Hmmm … okay … let me try this reblog another way since I now know WordPress.org doesn’t allow me to use the “reblog” function like .com does. Thanks, Barb Drozdowich, for helping me figure out what was going on. Some of you may have seen this blog post of mine with a link that went nowhere. It wasn’t showing up here in my posts so it was a great surprise to me to see it elsewhere. Sigh … sorry about that!
What I’ve done now is included the first paragraph of the post I want to reblog and then added a link to the website where you will find the rest of the article.
There are so many amazing blogs out there and, like many of you, I follow quite a few. It’s a challenge to keep up with the myriad of posts that inform, entertain, educate or cause us to think about issues in ways we might never have … like Jenny Hansen’s Undie Chronicles! (Laughter is always appreciated!)
I know there are weeks when I miss significant posts, but this is one that I’m very glad I caught. Barb Taub tackled the sensitive issue of book reviews on her blog “Writing & Coffee. Especially coffee.” It’s an excellent perspective on the topic. Take a few minutes and let me know what you think.
The post begins here. Thanks, Barb!
Why I won’t review your book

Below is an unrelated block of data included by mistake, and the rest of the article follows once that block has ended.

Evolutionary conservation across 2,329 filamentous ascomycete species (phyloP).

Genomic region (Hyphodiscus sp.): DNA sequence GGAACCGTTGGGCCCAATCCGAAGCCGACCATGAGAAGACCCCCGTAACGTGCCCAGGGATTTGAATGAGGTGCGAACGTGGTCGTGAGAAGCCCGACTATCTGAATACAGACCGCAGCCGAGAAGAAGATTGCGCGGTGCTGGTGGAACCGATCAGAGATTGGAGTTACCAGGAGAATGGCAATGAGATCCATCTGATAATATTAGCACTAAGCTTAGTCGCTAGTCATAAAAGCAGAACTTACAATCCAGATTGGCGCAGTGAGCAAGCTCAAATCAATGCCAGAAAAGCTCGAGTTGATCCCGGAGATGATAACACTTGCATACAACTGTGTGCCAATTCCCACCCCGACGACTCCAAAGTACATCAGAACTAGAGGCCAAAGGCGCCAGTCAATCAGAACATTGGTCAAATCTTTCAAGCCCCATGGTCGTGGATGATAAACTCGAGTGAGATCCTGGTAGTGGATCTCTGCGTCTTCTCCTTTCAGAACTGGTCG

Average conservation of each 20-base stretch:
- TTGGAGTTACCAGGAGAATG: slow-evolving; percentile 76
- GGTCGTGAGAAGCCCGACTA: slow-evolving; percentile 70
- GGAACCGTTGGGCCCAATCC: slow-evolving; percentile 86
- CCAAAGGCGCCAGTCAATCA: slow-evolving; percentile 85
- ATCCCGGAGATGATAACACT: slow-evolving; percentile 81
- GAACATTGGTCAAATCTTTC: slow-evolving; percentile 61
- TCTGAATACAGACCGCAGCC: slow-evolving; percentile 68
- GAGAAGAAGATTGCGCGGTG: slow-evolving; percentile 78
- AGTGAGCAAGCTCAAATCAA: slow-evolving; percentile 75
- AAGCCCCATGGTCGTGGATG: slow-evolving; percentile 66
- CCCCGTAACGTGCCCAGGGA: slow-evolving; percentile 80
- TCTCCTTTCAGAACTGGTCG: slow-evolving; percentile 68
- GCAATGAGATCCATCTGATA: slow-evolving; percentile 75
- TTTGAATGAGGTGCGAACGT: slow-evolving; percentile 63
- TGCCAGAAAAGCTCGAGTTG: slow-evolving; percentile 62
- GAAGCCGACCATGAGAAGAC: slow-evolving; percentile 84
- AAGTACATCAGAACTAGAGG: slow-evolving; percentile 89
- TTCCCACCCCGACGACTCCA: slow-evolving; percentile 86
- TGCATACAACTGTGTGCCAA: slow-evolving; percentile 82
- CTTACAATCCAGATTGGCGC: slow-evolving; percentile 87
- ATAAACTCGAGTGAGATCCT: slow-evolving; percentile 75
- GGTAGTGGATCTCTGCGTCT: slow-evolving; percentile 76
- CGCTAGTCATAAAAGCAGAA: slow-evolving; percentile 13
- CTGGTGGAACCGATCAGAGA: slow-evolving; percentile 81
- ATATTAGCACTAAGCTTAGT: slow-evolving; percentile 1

“Why do you give such high ratings to all the books you review?”
It’s a fair question, and not the first time I’ve been asked. The answer is simple. I don’t review books I know I won’t like. That doesn’t mean I only accept them from a particular genre, but rather that I triage the ones I read. If I can tell right away that I won’t like it, I don’t accept it for a review. If I get a few chapters into it and realize my review will be under three stars, I tell the author. (Not one has ever asked that I go ahead with the review.)
Please click right here to finish reading Barb’s post.
As authors (painters, musicians, sculptors, actors, filmmakers, and all artists), we all know we can’t please everyone with our work and there will always be those who wish to voice displeasure. Hopefully those voices provide constructive criticism from which we can learn and improve our craft. In fact, seeing some negative reviews offers credibility to some readers.
As a book reviewer/blogger, Barb’s review approach provides candid feedback to an author even if she chooses not to publish a negative review. From an author’s perspective, I think that’s an excellent way to work because you know you are receiving her straightforward assessment. What’s your opinion?
While I’m on the subject, let me just add here that the job of reviewing books is an onerous undertaking. The efforts of all reviewers are appreciated. It’s an important part of the world of writing. Speaking of which … back to my WIP …
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